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Frosty winds whipped the plains of north and northwest India on Sunday, bringing minimum temperatures down to the range of 3 to 5 degrees Celsius in many areas. It is going to turn even colder until western disturbances provide some relief starting Thursday.

At minus 4.7 degrees Celsius, Fatehpur in Sikar district of Rajasthan recorded the lowest minimum temperature over the plains of northwest India. Punjab’s Faridkot shivered at minus one degree Celsius.

The Met Office said cold wave to severe cold wave conditions prevailed in parts of Punjab, Rajasthan, Haryana, Delhi and west Madhya Pradesh on Sunday.

Many parts of northwest and southeast Rajasthan recorded a minimum temperature in the range of 1 to 3 degrees Celsius. Parts of Punjab, Haryana, Delhi and southwest Uttar Pradesh recorded their minimum temperature in the range of 3 to 5 degrees Celsius, it said.

Churu, located near the Thar desert, recorded the season’s lowest minimum temperature of minus 2.5 degrees Celsius, according to the data available on the India Meteorological Department (IMD) website.

The mercury fell to 4.7 degrees Celsius at the Safdarjung Observatory, Delhi’s primary weather station.

A cold wave saw the minimum temperature drop to 2.6 degrees Celsius at Jafarpur, 3.8 degrees Celsius at Lodhi Road, 3 degrees Celsius at Ayanagar, and 3.2 degrees Celsius at Ridge in the national capital.

The data available on the IMD’s website showed that the Ujwa automatic weather station (AWS) in southwest Delhi logged a minimum temperature of minus 0.1 degrees Celsius. However, a senior IMD official said the AWS “is not working”.

Delhi saw an intense cold wave spell from January 5 to January 9, the second longest in the month in a decade, according to the IMD data.

It has also recorded over 50 hours of dense fog this month so far, which is the highest since 2019.

In Punjab, Amritsar recorded a minimum of 1.6 degrees Celsius. Ludhiana, Patiala, Pathankot, Bathinda and Gurdaspur experienced cold weather conditions at 4.9, 4.2, 8, 1 and 3.7 degrees Celsius respectively.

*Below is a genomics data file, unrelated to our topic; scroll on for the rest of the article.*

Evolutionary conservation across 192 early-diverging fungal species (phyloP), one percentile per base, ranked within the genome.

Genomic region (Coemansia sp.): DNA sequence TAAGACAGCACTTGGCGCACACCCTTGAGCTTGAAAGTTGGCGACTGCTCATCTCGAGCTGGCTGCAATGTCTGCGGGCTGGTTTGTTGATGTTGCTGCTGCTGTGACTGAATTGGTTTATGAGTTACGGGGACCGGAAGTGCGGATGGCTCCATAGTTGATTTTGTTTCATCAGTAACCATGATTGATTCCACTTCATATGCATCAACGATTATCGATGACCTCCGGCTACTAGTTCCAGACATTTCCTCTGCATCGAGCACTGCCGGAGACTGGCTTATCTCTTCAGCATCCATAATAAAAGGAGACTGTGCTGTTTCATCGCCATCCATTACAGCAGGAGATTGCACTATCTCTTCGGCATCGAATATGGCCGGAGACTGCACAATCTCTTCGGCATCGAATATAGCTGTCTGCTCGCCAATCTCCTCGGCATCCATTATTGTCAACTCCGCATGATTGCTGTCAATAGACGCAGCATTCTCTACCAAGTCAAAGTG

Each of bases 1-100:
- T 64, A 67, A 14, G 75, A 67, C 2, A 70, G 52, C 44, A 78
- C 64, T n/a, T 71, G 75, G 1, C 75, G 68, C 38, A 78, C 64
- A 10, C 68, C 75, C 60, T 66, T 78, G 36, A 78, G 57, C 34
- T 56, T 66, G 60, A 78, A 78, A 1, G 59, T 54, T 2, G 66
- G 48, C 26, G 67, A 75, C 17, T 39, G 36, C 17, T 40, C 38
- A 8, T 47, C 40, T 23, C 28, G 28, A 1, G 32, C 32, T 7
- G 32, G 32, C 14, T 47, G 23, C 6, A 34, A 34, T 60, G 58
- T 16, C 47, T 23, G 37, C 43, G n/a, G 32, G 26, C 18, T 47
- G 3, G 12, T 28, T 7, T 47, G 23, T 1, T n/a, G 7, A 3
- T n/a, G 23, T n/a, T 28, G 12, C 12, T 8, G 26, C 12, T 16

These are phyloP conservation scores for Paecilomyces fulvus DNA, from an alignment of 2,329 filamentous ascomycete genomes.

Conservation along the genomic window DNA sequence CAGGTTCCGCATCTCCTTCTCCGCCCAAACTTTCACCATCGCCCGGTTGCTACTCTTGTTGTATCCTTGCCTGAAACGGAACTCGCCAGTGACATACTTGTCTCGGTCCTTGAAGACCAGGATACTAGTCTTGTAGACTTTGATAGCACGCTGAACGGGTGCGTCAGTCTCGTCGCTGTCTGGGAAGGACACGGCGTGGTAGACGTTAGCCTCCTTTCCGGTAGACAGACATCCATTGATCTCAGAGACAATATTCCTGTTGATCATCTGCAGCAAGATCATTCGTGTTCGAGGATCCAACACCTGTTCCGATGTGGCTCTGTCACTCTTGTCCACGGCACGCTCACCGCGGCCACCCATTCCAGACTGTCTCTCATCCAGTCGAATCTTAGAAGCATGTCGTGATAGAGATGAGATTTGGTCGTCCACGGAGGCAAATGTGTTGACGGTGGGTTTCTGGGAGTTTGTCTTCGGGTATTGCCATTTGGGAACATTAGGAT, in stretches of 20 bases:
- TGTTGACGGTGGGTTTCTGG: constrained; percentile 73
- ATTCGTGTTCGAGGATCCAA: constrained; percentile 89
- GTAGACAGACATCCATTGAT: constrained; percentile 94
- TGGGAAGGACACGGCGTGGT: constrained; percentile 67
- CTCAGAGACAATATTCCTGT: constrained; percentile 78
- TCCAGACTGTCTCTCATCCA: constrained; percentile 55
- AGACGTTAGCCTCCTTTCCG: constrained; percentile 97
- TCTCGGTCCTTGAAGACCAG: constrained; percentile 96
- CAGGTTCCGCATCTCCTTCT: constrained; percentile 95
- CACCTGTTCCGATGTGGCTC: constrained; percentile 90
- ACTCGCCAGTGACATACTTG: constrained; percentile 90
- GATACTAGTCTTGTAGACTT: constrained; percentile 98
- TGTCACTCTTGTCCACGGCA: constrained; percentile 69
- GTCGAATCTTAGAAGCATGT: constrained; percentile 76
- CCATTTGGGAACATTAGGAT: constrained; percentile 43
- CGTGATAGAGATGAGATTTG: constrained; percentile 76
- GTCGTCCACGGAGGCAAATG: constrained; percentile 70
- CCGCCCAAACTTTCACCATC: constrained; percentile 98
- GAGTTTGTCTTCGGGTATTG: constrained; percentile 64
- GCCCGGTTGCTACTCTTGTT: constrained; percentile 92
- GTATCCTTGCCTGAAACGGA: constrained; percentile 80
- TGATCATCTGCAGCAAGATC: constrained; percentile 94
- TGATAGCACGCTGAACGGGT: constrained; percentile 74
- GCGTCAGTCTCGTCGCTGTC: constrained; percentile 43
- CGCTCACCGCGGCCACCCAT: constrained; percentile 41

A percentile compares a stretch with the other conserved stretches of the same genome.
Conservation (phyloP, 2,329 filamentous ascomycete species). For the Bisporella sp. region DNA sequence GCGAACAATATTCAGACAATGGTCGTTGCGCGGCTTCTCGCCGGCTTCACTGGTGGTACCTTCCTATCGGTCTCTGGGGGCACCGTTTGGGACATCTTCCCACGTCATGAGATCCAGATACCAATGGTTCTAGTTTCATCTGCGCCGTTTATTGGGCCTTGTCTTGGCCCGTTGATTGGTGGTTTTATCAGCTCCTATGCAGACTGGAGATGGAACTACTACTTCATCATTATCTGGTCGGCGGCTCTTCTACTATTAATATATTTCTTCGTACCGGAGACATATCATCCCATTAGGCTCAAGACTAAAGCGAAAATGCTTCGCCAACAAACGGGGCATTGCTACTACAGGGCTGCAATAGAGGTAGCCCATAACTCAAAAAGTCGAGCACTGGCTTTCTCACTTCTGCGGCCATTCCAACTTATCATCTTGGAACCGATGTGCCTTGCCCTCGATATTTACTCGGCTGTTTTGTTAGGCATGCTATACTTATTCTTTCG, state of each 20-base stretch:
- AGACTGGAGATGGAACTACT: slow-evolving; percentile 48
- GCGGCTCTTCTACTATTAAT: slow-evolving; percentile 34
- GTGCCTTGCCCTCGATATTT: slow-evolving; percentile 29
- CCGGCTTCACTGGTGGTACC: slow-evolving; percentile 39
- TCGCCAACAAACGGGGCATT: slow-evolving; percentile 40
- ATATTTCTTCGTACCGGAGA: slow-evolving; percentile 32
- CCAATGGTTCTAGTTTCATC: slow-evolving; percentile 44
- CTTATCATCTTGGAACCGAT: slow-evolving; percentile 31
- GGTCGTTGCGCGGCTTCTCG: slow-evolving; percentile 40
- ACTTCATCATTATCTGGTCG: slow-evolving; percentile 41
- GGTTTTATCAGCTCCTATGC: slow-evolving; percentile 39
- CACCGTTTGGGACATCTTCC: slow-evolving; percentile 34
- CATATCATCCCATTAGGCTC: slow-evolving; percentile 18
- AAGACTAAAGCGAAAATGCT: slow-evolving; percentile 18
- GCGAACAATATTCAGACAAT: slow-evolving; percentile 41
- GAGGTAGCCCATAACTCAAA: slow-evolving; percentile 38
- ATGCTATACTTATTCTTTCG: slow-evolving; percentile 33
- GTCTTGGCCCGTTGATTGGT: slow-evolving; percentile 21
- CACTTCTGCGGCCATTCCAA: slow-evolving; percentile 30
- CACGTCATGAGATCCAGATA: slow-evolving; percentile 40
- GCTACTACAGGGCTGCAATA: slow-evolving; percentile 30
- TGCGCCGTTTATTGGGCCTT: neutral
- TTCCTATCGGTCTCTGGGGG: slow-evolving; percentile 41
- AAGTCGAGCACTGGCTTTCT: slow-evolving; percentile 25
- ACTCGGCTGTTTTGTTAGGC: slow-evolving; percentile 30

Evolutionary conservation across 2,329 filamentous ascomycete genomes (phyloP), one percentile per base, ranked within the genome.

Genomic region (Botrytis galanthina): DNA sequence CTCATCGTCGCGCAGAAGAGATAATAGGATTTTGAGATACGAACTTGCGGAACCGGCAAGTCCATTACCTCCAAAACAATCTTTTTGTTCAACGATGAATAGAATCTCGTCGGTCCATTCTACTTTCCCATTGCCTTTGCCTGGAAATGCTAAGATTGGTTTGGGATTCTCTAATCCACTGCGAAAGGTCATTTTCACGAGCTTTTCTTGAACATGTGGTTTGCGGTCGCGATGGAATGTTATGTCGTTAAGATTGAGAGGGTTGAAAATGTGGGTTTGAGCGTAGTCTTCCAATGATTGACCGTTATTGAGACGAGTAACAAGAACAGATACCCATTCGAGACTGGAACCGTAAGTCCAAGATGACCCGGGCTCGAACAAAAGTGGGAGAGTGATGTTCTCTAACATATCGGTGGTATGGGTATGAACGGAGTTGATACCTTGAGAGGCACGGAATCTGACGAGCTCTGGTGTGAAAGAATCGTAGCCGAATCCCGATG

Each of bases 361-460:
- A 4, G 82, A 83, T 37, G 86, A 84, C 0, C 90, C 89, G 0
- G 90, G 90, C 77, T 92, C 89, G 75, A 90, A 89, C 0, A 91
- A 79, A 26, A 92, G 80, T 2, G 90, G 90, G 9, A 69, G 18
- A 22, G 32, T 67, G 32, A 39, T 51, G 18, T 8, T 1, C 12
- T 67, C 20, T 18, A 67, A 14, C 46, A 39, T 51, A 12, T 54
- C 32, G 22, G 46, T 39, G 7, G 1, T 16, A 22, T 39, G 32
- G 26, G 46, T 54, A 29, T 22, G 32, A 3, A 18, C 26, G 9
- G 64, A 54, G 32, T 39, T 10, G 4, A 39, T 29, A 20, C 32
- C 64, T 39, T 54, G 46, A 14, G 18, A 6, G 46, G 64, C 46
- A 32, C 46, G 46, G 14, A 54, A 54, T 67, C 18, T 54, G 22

Union Territory Chandigarh, the common capital of Punjab and Haryana, recorded 6.7 degrees Celsius.

Minimum temperatures have fallen by 4-7 degrees Celsius over Punjab, Haryana, Delhi, east Rajasthan, west Uttar Pradesh and northwest Madhya Pradesh, the IMD said in a statement, adding there was no significant change in the remaining parts of northwest India.

The weather bureau said minimum temperatures are likely to fall further by about 2 degrees Celsius over many parts of northwest and central India till January 17-18 and cold wave to severe cold wave conditions are very likely over many parts of Rajasthan, Punjab and Haryana, and Delhi during this period.

“Ground Frost likely at isolated places over Himachal Pradesh, Punjab, Haryana and Rajasthan from January 16 to 18,” it said.

Night temperatures in most places of Kashmir settled below the freezing point even as the weather office has forecast a further dip in the minimum temperature over the next few days in view of dry weather Srinagar recorded a low of minus 0.6 degrees Celsius on Saturday night – half a degree down from the night before, they said.

The minimum in Kupwara, a frontier district, settled at minus 1.3 degrees Celsius, the officials said.

Pahalgam in Anantnag district registered a low of minus 10.9 degrees Celsius — down five degrees Celsius from a night earlier.

It was the coldest recorded place in Jammu and Kashmir.

The IMD said minimum temperatures will gradually rise by 3 to 5 degrees Celsius from January 18 to January 20 under the influence of a western disturbance.

When a western disturbance — a weather system characterised by warm moist winds from the Middle East — approaches a region, the wind direction changes. The chilly northwesterly winds from the mountains stop blowing, leading to an increase in temperatures.

Weather will remain mainly dry across J-K till January 18. Fresh western disturbances are also likely to affect J-K from January 19 to 25. Light to moderate rain or snow is likely between January 23 and 24, it said.

Large parts of north and northwest India recorded below-normal maximum and minimum temperatures till January 10-11.

This was due to a layer of dense fog that persisted over the Indo-Gangetic plains during the period and a large gap between two western disturbances, which meant frosty winds from the snow-clad mountains blew in for a longer-than-usual period, according to meteorologists.

In the plains, a cold wave is declared if the minimum temperature dips to 4 degrees Celsius or when it is 10 degrees Celsius and 4.5 notches below normal.

A severe cold wave is when the minimum temperature dips to 2 degrees Celsius or the departure from the normal limits is by more than 6.4 notches. A cold day is when the minimum temperature is less than or equal to 10 degrees Celsius and the maximum temperature is at least 4.5 notches below normal.

A severe cold day is when the maximum temperature is at least 6.5 notches below normal.


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